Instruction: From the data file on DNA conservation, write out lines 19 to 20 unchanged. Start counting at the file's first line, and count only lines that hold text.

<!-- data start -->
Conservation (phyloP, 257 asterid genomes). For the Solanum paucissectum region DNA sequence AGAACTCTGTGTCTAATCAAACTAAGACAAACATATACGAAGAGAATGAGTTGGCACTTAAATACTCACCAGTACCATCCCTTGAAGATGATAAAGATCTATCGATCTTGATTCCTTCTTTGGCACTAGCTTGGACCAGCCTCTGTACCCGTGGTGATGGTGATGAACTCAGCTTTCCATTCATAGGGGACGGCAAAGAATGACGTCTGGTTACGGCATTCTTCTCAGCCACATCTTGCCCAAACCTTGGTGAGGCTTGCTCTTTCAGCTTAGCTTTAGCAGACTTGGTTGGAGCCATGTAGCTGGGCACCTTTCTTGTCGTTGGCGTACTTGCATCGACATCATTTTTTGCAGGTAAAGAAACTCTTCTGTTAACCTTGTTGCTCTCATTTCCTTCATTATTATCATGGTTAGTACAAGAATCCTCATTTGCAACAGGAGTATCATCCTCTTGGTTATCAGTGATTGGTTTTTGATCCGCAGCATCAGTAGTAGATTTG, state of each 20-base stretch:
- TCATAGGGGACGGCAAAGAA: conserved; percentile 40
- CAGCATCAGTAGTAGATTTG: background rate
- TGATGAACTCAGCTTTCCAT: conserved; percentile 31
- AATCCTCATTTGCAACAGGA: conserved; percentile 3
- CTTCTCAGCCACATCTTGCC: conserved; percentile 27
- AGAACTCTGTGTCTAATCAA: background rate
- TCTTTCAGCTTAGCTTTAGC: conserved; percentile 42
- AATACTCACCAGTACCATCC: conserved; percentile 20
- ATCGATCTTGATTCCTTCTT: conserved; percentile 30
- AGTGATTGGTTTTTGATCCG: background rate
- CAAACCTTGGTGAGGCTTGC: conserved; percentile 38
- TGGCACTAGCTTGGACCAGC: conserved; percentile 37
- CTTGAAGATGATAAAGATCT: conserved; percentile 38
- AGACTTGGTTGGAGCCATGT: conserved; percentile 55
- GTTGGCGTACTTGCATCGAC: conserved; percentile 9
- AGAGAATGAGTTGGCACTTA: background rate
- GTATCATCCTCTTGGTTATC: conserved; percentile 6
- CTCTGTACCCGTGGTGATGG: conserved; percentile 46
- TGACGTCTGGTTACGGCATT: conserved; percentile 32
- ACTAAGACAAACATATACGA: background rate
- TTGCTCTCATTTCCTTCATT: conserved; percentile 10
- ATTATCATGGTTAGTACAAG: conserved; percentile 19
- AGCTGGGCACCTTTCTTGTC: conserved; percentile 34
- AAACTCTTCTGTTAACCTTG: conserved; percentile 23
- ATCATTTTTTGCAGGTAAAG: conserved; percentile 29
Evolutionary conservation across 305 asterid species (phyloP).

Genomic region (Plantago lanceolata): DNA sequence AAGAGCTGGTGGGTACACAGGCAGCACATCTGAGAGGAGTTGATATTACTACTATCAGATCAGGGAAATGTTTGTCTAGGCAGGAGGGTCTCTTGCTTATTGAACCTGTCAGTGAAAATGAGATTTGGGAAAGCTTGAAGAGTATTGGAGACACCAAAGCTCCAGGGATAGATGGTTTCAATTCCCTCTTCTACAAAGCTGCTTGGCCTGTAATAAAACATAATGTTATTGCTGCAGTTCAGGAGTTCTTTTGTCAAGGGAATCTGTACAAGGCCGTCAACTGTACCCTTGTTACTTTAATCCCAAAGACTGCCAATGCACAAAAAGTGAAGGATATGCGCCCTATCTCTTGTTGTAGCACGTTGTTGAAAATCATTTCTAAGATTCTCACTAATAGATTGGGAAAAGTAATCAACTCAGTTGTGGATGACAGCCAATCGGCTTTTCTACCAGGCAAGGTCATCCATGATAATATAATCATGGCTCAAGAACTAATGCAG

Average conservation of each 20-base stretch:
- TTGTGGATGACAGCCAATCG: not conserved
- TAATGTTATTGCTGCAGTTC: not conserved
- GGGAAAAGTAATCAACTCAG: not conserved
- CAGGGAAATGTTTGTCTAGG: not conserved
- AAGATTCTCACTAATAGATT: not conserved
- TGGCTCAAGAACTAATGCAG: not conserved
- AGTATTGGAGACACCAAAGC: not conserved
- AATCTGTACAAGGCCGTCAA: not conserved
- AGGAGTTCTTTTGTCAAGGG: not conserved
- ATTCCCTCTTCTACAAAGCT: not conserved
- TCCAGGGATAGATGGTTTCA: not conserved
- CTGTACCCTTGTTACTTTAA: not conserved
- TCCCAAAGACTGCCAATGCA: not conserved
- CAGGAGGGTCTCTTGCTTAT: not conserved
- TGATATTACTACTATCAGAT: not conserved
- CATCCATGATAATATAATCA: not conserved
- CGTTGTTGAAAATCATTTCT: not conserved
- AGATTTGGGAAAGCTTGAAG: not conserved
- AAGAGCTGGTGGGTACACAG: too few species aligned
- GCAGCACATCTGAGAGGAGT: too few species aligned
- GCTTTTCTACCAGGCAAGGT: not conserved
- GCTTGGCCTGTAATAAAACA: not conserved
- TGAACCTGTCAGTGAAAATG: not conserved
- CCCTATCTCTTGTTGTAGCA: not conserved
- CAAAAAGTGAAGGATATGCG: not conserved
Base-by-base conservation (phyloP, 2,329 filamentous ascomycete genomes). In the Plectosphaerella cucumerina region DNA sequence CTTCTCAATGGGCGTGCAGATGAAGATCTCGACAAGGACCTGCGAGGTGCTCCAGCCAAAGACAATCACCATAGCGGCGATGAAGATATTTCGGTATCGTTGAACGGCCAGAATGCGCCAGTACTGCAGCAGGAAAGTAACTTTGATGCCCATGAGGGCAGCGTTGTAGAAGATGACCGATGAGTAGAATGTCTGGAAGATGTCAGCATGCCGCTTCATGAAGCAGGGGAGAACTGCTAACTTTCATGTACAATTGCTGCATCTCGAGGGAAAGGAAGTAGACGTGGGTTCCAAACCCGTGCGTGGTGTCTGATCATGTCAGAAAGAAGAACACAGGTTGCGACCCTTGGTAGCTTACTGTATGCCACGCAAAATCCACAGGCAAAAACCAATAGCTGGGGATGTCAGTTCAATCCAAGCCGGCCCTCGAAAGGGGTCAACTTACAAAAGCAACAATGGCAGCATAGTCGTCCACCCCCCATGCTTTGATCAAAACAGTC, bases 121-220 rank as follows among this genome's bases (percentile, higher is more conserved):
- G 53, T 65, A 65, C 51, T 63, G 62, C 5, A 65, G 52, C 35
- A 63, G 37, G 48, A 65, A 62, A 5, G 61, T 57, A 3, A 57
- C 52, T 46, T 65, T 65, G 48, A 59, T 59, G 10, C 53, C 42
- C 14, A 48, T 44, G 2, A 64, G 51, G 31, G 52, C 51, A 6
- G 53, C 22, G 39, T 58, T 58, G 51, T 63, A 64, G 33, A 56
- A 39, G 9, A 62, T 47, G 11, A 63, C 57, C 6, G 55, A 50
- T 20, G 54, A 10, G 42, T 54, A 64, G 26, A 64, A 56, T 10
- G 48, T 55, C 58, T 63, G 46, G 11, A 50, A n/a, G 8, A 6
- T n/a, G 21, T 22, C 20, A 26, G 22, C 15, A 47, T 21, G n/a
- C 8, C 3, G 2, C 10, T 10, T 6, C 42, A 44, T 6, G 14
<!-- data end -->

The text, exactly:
- CTCTGTACCCGTGGTGATGG: conserved; percentile 46
- TGACGTCTGGTTACGGCATT: conserved; percentile 32